Unison: Too Good to be True?
The company claims that it will do in the UC space what Skype did in the telephony space.
I recently had the opportunity to chat with Rurik Bradbury, chief marketing officer at Unison Technologies. Founded about 3 years ago, Unison offers what it calls "a new approach to unified communications that combines e-mail, telephony, voicemail, instant messaging, calendars and more--all in one application." My initial reaction after meeting with Unison at VoiceCon and speaking them last month was, "Is this too good to be true and what am I missing?" I'm still trying to figure this out.Unison brings all communication into a single platform. Unison Server integrates an IP PBX that drives IP phones and other devices via a gateway. There are currently versions of the server software for Red Hat and Ubuntu. A version for Parallels Virtuozzo Containers enables companies to host multiple versions on a single box.
* All email, IM, voice and calendar features in a single desktop client * Click on a person's name to call them * Complete communications history with each person * Voicemail arrives as an attachment * Real-time free/busy presence (see when your colleagues are available)--unified telephony and IM presence * Integration with the user's calendar * Auto attendant with custom phone trees and custom voices.
As a fully software-based system supporting 10-2,000 users per server, Unison is aimed at SMBs that need an IP PBX. It also provides basic contact center capabilities, and offers features such as call recording and skills-based and priority routing. Through open APIs to the PBX, developers can write telephony-enabled applications.
By now you're probably wondering, what's so different or special about this--lots of vendors have similar types of products or services. Here's the difference--Unison is a free service offering. There are two versions of Unison--a free, ad-supported version, and a $50/year version for people who don't want to deal with ads. This is a very disruptive business model, which significantly lowers the cost of ownership. The company is clearly targeting potential Microsoft Exchange users that prefer a lower-cost alternative for e-mail, telephony, voice-mail, IM and other communications and collaboration applications.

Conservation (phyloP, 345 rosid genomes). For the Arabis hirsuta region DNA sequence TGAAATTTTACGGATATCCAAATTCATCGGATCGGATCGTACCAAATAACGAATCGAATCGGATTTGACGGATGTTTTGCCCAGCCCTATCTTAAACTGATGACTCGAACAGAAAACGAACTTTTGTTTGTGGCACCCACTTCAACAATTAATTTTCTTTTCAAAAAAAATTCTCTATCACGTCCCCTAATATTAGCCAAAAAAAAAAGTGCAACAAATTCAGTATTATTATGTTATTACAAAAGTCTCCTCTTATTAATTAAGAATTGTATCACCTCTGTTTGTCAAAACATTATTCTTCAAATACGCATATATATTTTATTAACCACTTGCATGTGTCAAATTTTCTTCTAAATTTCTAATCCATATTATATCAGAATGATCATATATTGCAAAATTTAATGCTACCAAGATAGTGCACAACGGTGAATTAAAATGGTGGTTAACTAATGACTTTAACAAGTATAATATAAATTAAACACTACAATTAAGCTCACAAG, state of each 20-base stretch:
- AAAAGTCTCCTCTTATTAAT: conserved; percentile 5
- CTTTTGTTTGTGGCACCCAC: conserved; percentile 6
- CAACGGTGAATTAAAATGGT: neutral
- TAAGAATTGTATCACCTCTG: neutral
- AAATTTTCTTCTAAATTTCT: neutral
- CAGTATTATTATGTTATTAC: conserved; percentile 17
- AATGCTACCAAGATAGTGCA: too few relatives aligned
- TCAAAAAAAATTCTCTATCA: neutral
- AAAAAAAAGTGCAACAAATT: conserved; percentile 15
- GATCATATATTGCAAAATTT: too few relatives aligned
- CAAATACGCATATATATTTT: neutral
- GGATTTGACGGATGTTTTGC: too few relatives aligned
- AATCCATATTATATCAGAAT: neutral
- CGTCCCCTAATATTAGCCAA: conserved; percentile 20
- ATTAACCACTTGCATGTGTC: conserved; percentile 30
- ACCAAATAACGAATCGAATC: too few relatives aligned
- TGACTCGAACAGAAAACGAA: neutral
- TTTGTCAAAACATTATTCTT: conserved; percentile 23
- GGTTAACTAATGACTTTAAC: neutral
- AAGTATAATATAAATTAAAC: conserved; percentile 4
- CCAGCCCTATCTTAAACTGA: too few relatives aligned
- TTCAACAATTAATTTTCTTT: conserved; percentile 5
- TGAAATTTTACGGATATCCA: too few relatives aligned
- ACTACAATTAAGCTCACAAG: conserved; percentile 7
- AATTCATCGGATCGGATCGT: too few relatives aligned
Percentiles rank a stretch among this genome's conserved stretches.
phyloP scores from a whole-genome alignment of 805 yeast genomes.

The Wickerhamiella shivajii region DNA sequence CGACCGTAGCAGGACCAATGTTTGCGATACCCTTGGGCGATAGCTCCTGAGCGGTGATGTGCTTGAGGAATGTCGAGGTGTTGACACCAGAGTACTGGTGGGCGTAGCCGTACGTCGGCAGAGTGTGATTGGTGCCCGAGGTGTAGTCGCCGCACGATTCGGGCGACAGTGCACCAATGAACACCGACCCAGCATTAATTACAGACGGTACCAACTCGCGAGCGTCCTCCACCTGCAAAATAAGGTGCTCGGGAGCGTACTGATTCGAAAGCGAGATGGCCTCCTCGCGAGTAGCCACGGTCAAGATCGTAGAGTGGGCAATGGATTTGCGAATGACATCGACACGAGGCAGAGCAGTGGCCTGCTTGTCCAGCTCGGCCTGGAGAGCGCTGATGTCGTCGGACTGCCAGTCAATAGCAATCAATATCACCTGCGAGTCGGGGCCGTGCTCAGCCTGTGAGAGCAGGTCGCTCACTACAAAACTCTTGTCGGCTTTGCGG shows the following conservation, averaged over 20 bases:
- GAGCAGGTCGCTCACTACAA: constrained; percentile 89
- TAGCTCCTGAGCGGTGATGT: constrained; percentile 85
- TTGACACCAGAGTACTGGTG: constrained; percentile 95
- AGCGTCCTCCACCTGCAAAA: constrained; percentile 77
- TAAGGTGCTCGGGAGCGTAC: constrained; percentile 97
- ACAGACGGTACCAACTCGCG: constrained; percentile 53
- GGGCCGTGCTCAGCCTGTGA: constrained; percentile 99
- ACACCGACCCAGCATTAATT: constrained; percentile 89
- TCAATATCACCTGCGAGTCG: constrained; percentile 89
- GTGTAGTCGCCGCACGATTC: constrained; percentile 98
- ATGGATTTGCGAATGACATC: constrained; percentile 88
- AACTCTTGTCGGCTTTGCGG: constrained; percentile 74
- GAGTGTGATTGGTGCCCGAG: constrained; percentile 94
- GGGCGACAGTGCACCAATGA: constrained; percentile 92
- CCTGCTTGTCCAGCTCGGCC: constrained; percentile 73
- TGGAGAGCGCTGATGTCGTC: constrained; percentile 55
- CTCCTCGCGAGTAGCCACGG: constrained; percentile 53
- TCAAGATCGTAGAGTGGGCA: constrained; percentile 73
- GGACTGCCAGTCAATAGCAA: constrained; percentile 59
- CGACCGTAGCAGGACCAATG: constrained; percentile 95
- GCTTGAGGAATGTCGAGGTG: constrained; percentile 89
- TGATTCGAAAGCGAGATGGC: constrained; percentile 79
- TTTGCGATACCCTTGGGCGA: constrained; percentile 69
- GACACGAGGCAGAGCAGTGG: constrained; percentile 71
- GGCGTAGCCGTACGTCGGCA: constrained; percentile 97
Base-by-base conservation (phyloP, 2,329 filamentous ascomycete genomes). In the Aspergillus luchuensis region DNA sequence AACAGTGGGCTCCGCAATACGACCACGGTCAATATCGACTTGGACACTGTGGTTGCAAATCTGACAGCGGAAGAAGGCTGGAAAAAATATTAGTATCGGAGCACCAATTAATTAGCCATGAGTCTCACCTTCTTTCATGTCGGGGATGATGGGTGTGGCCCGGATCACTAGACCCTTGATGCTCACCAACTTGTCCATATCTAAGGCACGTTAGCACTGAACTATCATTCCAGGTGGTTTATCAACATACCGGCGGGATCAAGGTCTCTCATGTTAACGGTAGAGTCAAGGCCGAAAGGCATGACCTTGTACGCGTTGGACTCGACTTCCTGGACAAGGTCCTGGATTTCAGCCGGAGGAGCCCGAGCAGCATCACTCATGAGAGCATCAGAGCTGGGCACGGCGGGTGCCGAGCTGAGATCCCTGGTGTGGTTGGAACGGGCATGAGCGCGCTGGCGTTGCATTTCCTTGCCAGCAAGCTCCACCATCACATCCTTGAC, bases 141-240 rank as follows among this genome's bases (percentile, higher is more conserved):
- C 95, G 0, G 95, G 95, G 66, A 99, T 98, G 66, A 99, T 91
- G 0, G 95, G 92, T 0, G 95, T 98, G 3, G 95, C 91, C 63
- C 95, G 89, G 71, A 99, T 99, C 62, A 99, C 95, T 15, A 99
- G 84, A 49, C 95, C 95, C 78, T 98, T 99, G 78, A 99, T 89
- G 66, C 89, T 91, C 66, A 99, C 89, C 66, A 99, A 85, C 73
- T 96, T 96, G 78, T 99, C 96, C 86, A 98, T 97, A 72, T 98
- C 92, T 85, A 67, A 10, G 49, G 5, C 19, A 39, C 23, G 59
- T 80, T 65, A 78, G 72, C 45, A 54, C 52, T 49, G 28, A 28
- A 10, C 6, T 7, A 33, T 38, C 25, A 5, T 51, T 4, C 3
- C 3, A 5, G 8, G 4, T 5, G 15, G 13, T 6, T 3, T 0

The company claims that it will do in the UC space what Skype did in the telephony space. Free services can be very powerful, but Unison obviously has some hurdles to overcome, such as user awareness and skepticism (e.g., you get what you pay for). There are currently about 6,000 companies trialing the service, although with the ad-supported version the company can't identify the companies and specific users on the system. Also, there is no Mac client at this time. For the future, Unison will be working on integration with business processes and applications, starting with CRM integration. The company is also introducing Unison mobile with Active Sync integration.
When I met with the Unison folks and asked about the various features and capabilities offered, I was quite impressed--they offer all of the features one would expect in a basic UC/UM offering, plus more. While it's too soon to pass judgment on how well the company will do and how satisfied customers will be with both the free and low cost services, it's nice to have more options available to companies and employees that want to try out unified communications and see how they can benefit from it. And in today's economy, free is a good thing.The company claims that it will do in the UC space what Skype did in the telephony space.